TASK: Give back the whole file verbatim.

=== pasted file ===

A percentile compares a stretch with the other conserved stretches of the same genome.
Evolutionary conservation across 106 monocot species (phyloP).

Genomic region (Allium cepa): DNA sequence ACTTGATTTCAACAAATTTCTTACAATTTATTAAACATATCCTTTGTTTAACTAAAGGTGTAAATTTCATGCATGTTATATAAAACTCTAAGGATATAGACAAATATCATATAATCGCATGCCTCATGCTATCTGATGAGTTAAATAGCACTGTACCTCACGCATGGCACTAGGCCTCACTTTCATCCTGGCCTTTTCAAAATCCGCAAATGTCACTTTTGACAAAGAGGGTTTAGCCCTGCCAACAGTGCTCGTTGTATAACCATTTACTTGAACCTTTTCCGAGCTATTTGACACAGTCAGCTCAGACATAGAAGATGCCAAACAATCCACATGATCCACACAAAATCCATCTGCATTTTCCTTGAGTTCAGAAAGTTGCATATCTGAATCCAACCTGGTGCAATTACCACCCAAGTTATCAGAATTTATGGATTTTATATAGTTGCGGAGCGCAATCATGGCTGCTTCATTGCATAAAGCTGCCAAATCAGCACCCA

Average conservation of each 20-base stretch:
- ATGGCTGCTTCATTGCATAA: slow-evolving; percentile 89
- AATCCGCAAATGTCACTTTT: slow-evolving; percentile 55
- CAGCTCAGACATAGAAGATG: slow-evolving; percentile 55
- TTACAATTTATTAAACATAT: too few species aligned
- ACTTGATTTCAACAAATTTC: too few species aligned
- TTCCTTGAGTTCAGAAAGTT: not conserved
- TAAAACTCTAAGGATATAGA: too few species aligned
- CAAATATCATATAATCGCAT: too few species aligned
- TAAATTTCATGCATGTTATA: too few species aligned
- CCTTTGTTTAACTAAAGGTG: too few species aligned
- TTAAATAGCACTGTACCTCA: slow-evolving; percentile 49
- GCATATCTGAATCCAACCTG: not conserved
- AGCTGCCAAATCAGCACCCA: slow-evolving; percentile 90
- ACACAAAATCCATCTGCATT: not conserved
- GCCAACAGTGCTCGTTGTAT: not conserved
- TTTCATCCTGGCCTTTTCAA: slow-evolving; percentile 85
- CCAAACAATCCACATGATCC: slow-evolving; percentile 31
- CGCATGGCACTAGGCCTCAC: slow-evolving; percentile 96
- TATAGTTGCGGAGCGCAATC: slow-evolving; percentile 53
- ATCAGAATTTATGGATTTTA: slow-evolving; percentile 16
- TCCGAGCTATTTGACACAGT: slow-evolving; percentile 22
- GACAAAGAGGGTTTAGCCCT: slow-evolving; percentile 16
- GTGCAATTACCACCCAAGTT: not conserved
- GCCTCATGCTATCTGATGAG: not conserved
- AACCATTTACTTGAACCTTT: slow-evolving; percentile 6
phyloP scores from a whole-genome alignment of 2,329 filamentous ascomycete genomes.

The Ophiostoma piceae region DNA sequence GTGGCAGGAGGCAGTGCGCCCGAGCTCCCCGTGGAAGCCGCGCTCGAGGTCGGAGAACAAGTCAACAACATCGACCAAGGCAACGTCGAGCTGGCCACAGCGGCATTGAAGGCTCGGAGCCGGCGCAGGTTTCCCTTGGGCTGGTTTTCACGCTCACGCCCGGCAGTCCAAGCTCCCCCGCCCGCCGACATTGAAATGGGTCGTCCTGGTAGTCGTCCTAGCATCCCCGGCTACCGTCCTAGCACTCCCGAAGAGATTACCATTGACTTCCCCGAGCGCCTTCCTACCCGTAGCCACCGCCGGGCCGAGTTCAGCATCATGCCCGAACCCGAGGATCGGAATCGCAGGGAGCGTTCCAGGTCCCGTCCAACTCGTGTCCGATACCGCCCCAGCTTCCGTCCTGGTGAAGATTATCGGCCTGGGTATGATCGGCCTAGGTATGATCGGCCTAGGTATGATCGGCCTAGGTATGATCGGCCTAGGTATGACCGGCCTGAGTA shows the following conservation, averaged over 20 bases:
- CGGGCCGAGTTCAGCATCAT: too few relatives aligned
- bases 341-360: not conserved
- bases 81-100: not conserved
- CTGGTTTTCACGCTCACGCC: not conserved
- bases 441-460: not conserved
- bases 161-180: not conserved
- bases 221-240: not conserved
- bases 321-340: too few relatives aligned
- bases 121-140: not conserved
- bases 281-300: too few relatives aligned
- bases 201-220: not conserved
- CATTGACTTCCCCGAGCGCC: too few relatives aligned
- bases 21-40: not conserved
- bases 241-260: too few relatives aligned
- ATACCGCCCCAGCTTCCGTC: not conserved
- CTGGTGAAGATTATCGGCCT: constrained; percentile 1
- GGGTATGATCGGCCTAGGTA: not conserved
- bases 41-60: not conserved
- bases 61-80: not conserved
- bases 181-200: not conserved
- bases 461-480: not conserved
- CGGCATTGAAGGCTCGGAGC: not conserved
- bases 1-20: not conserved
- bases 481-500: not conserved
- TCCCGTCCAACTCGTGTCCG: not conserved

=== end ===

A percentile compares a stretch with the other conserved stretches of the same genome.
Evolutionary conservation across 106 monocot species (phyloP).

Genomic region (Allium cepa): DNA sequence ACTTGATTTCAACAAATTTCTTACAATTTATTAAACATATCCTTTGTTTAACTAAAGGTGTAAATTTCATGCATGTTATATAAAACTCTAAGGATATAGACAAATATCATATAATCGCATGCCTCATGCTATCTGATGAGTTAAATAGCACTGTACCTCACGCATGGCACTAGGCCTCACTTTCATCCTGGCCTTTTCAAAATCCGCAAATGTCACTTTTGACAAAGAGGGTTTAGCCCTGCCAACAGTGCTCGTTGTATAACCATTTACTTGAACCTTTTCCGAGCTATTTGACACAGTCAGCTCAGACATAGAAGATGCCAAACAATCCACATGATCCACACAAAATCCATCTGCATTTTCCTTGAGTTCAGAAAGTTGCATATCTGAATCCAACCTGGTGCAATTACCACCCAAGTTATCAGAATTTATGGATTTTATATAGTTGCGGAGCGCAATCATGGCTGCTTCATTGCATAAAGCTGCCAAATCAGCACCCA

Average conservation of each 20-base stretch:
- ATGGCTGCTTCATTGCATAA: slow-evolving; percentile 89
- AATCCGCAAATGTCACTTTT: slow-evolving; percentile 55
- CAGCTCAGACATAGAAGATG: slow-evolving; percentile 55
- TTACAATTTATTAAACATAT: too few species aligned
- ACTTGATTTCAACAAATTTC: too few species aligned
- TTCCTTGAGTTCAGAAAGTT: not conserved
- TAAAACTCTAAGGATATAGA: too few species aligned
- CAAATATCATATAATCGCAT: too few species aligned
- TAAATTTCATGCATGTTATA: too few species aligned
- CCTTTGTTTAACTAAAGGTG: too few species aligned
- TTAAATAGCACTGTACCTCA: slow-evolving; percentile 49
- GCATATCTGAATCCAACCTG: not conserved
- AGCTGCCAAATCAGCACCCA: slow-evolving; percentile 90
- ACACAAAATCCATCTGCATT: not conserved
- GCCAACAGTGCTCGTTGTAT: not conserved
- TTTCATCCTGGCCTTTTCAA: slow-evolving; percentile 85
- CCAAACAATCCACATGATCC: slow-evolving; percentile 31
- CGCATGGCACTAGGCCTCAC: slow-evolving; percentile 96
- TATAGTTGCGGAGCGCAATC: slow-evolving; percentile 53
- ATCAGAATTTATGGATTTTA: slow-evolving; percentile 16
- TCCGAGCTATTTGACACAGT: slow-evolving; percentile 22
- GACAAAGAGGGTTTAGCCCT: slow-evolving; percentile 16
- GTGCAATTACCACCCAAGTT: not conserved
- GCCTCATGCTATCTGATGAG: not conserved
- AACCATTTACTTGAACCTTT: slow-evolving; percentile 6
phyloP scores from a whole-genome alignment of 2,329 filamentous ascomycete genomes.

The Ophiostoma piceae region DNA sequence GTGGCAGGAGGCAGTGCGCCCGAGCTCCCCGTGGAAGCCGCGCTCGAGGTCGGAGAACAAGTCAACAACATCGACCAAGGCAACGTCGAGCTGGCCACAGCGGCATTGAAGGCTCGGAGCCGGCGCAGGTTTCCCTTGGGCTGGTTTTCACGCTCACGCCCGGCAGTCCAAGCTCCCCCGCCCGCCGACATTGAAATGGGTCGTCCTGGTAGTCGTCCTAGCATCCCCGGCTACCGTCCTAGCACTCCCGAAGAGATTACCATTGACTTCCCCGAGCGCCTTCCTACCCGTAGCCACCGCCGGGCCGAGTTCAGCATCATGCCCGAACCCGAGGATCGGAATCGCAGGGAGCGTTCCAGGTCCCGTCCAACTCGTGTCCGATACCGCCCCAGCTTCCGTCCTGGTGAAGATTATCGGCCTGGGTATGATCGGCCTAGGTATGATCGGCCTAGGTATGATCGGCCTAGGTATGATCGGCCTAGGTATGACCGGCCTGAGTA shows the following conservation, averaged over 20 bases:
- CGGGCCGAGTTCAGCATCAT: too few relatives aligned
- bases 341-360: not conserved
- bases 81-100: not conserved
- CTGGTTTTCACGCTCACGCC: not conserved
- bases 441-460: not conserved
- bases 161-180: not conserved
- bases 221-240: not conserved
- bases 321-340: too few relatives aligned
- bases 121-140: not conserved
- bases 281-300: too few relatives aligned
- bases 201-220: not conserved
- CATTGACTTCCCCGAGCGCC: too few relatives aligned
- bases 21-40: not conserved
- bases 241-260: too few relatives aligned
- ATACCGCCCCAGCTTCCGTC: not conserved
- CTGGTGAAGATTATCGGCCT: constrained; percentile 1
- GGGTATGATCGGCCTAGGTA: not conserved
- bases 41-60: not conserved
- bases 61-80: not conserved
- bases 181-200: not conserved
- bases 461-480: not conserved
- CGGCATTGAAGGCTCGGAGC: not conserved
- bases 1-20: not conserved
- bases 481-500: not conserved
- TCCCGTCCAACTCGTGTCCG: not conserved